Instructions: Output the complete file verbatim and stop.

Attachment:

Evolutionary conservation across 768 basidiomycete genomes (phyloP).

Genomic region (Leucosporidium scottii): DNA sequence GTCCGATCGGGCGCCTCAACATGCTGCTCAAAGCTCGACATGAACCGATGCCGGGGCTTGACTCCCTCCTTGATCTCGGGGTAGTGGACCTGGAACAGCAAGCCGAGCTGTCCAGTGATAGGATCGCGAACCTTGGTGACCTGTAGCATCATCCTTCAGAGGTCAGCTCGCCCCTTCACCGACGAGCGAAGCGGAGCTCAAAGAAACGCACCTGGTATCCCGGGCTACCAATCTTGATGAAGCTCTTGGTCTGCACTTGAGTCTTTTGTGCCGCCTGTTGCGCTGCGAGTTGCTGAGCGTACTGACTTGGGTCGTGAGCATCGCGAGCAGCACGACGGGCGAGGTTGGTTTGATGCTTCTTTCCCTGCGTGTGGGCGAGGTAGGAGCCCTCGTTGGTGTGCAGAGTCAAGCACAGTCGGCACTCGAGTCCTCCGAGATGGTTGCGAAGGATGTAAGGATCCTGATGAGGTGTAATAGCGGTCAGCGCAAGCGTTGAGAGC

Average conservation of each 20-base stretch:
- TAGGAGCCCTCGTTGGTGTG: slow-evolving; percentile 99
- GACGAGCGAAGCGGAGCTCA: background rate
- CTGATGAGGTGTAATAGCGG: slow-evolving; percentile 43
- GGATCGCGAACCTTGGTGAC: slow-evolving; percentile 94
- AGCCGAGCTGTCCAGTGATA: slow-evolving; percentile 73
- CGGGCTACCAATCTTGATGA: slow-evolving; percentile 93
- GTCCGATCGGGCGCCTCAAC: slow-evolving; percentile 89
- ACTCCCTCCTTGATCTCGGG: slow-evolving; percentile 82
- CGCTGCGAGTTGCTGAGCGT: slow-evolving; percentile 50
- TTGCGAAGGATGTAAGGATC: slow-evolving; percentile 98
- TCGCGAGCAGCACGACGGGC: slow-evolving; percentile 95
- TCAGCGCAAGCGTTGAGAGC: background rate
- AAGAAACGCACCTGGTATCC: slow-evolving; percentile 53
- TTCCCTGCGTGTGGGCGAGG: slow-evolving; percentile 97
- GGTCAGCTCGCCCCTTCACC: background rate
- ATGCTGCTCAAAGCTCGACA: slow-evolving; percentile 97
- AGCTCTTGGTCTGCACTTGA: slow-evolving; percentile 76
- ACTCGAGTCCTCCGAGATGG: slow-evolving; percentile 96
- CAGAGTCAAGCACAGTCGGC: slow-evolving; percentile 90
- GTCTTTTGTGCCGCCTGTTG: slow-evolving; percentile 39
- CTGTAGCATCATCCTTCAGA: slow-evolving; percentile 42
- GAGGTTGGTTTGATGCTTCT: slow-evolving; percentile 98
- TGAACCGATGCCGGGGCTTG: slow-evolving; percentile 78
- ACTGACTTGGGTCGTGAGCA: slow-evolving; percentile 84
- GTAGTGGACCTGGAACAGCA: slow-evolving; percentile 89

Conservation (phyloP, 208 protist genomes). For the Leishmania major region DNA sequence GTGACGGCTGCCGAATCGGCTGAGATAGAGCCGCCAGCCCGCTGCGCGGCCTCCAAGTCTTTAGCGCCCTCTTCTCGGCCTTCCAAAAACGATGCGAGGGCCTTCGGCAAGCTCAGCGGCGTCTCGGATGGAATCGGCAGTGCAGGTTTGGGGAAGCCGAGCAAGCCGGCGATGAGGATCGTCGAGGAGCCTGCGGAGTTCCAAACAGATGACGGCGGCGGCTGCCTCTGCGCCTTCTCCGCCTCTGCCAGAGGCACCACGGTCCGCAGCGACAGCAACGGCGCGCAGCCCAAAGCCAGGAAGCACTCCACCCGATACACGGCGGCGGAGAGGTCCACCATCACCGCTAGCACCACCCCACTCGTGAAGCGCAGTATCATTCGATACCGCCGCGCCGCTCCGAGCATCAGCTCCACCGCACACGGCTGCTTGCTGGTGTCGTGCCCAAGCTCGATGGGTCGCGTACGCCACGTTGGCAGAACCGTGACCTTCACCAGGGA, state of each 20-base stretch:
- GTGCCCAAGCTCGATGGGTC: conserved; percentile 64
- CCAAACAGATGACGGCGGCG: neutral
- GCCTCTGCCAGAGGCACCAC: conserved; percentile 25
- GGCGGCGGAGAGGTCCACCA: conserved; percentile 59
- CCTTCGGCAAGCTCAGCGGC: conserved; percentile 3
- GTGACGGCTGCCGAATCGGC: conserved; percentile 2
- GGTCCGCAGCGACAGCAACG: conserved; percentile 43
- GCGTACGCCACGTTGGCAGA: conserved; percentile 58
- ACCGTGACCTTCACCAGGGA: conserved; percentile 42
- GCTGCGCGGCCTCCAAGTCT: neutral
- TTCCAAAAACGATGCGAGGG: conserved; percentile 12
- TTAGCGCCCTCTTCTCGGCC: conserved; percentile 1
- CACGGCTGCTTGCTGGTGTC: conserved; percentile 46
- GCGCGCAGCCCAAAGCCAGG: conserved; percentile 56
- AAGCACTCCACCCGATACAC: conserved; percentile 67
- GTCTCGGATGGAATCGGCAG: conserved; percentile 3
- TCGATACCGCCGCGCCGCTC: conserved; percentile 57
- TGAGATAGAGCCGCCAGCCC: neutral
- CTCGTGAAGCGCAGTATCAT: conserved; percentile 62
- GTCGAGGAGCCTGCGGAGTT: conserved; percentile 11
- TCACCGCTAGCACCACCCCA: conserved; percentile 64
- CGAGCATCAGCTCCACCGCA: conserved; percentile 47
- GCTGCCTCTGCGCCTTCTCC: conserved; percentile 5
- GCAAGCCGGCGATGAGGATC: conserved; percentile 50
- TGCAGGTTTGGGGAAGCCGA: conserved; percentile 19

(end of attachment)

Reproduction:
Evolutionary conservation across 768 basidiomycete genomes (phyloP).

Genomic region (Leucosporidium scottii): DNA sequence GTCCGATCGGGCGCCTCAACATGCTGCTCAAAGCTCGACATGAACCGATGCCGGGGCTTGACTCCCTCCTTGATCTCGGGGTAGTGGACCTGGAACAGCAAGCCGAGCTGTCCAGTGATAGGATCGCGAACCTTGGTGACCTGTAGCATCATCCTTCAGAGGTCAGCTCGCCCCTTCACCGACGAGCGAAGCGGAGCTCAAAGAAACGCACCTGGTATCCCGGGCTACCAATCTTGATGAAGCTCTTGGTCTGCACTTGAGTCTTTTGTGCCGCCTGTTGCGCTGCGAGTTGCTGAGCGTACTGACTTGGGTCGTGAGCATCGCGAGCAGCACGACGGGCGAGGTTGGTTTGATGCTTCTTTCCCTGCGTGTGGGCGAGGTAGGAGCCCTCGTTGGTGTGCAGAGTCAAGCACAGTCGGCACTCGAGTCCTCCGAGATGGTTGCGAAGGATGTAAGGATCCTGATGAGGTGTAATAGCGGTCAGCGCAAGCGTTGAGAGC

Average conservation of each 20-base stretch:
- TAGGAGCCCTCGTTGGTGTG: slow-evolving; percentile 99
- GACGAGCGAAGCGGAGCTCA: background rate
- CTGATGAGGTGTAATAGCGG: slow-evolving; percentile 43
- GGATCGCGAACCTTGGTGAC: slow-evolving; percentile 94
- AGCCGAGCTGTCCAGTGATA: slow-evolving; percentile 73
- CGGGCTACCAATCTTGATGA: slow-evolving; percentile 93
- GTCCGATCGGGCGCCTCAAC: slow-evolving; percentile 89
- ACTCCCTCCTTGATCTCGGG: slow-evolving; percentile 82
- CGCTGCGAGTTGCTGAGCGT: slow-evolving; percentile 50
- TTGCGAAGGATGTAAGGATC: slow-evolving; percentile 98
- TCGCGAGCAGCACGACGGGC: slow-evolving; percentile 95
- TCAGCGCAAGCGTTGAGAGC: background rate
- AAGAAACGCACCTGGTATCC: slow-evolving; percentile 53
- TTCCCTGCGTGTGGGCGAGG: slow-evolving; percentile 97
- GGTCAGCTCGCCCCTTCACC: background rate
- ATGCTGCTCAAAGCTCGACA: slow-evolving; percentile 97
- AGCTCTTGGTCTGCACTTGA: slow-evolving; percentile 76
- ACTCGAGTCCTCCGAGATGG: slow-evolving; percentile 96
- CAGAGTCAAGCACAGTCGGC: slow-evolving; percentile 90
- GTCTTTTGTGCCGCCTGTTG: slow-evolving; percentile 39
- CTGTAGCATCATCCTTCAGA: slow-evolving; percentile 42
- GAGGTTGGTTTGATGCTTCT: slow-evolving; percentile 98
- TGAACCGATGCCGGGGCTTG: slow-evolving; percentile 78
- ACTGACTTGGGTCGTGAGCA: slow-evolving; percentile 84
- GTAGTGGACCTGGAACAGCA: slow-evolving; percentile 89

Conservation (phyloP, 208 protist genomes). For the Leishmania major region DNA sequence GTGACGGCTGCCGAATCGGCTGAGATAGAGCCGCCAGCCCGCTGCGCGGCCTCCAAGTCTTTAGCGCCCTCTTCTCGGCCTTCCAAAAACGATGCGAGGGCCTTCGGCAAGCTCAGCGGCGTCTCGGATGGAATCGGCAGTGCAGGTTTGGGGAAGCCGAGCAAGCCGGCGATGAGGATCGTCGAGGAGCCTGCGGAGTTCCAAACAGATGACGGCGGCGGCTGCCTCTGCGCCTTCTCCGCCTCTGCCAGAGGCACCACGGTCCGCAGCGACAGCAACGGCGCGCAGCCCAAAGCCAGGAAGCACTCCACCCGATACACGGCGGCGGAGAGGTCCACCATCACCGCTAGCACCACCCCACTCGTGAAGCGCAGTATCATTCGATACCGCCGCGCCGCTCCGAGCATCAGCTCCACCGCACACGGCTGCTTGCTGGTGTCGTGCCCAAGCTCGATGGGTCGCGTACGCCACGTTGGCAGAACCGTGACCTTCACCAGGGA, state of each 20-base stretch:
- GTGCCCAAGCTCGATGGGTC: conserved; percentile 64
- CCAAACAGATGACGGCGGCG: neutral
- GCCTCTGCCAGAGGCACCAC: conserved; percentile 25
- GGCGGCGGAGAGGTCCACCA: conserved; percentile 59
- CCTTCGGCAAGCTCAGCGGC: conserved; percentile 3
- GTGACGGCTGCCGAATCGGC: conserved; percentile 2
- GGTCCGCAGCGACAGCAACG: conserved; percentile 43
- GCGTACGCCACGTTGGCAGA: conserved; percentile 58
- ACCGTGACCTTCACCAGGGA: conserved; percentile 42
- GCTGCGCGGCCTCCAAGTCT: neutral
- TTCCAAAAACGATGCGAGGG: conserved; percentile 12
- TTAGCGCCCTCTTCTCGGCC: conserved; percentile 1
- CACGGCTGCTTGCTGGTGTC: conserved; percentile 46
- GCGCGCAGCCCAAAGCCAGG: conserved; percentile 56
- AAGCACTCCACCCGATACAC: conserved; percentile 67
- GTCTCGGATGGAATCGGCAG: conserved; percentile 3
- TCGATACCGCCGCGCCGCTC: conserved; percentile 57
- TGAGATAGAGCCGCCAGCCC: neutral
- CTCGTGAAGCGCAGTATCAT: conserved; percentile 62
- GTCGAGGAGCCTGCGGAGTT: conserved; percentile 11
- TCACCGCTAGCACCACCCCA: conserved; percentile 64
- CGAGCATCAGCTCCACCGCA: conserved; percentile 47
- GCTGCCTCTGCGCCTTCTCC: conserved; percentile 5
- GCAAGCCGGCGATGAGGATC: conserved; percentile 50
- TGCAGGTTTGGGGAAGCCGA: conserved; percentile 19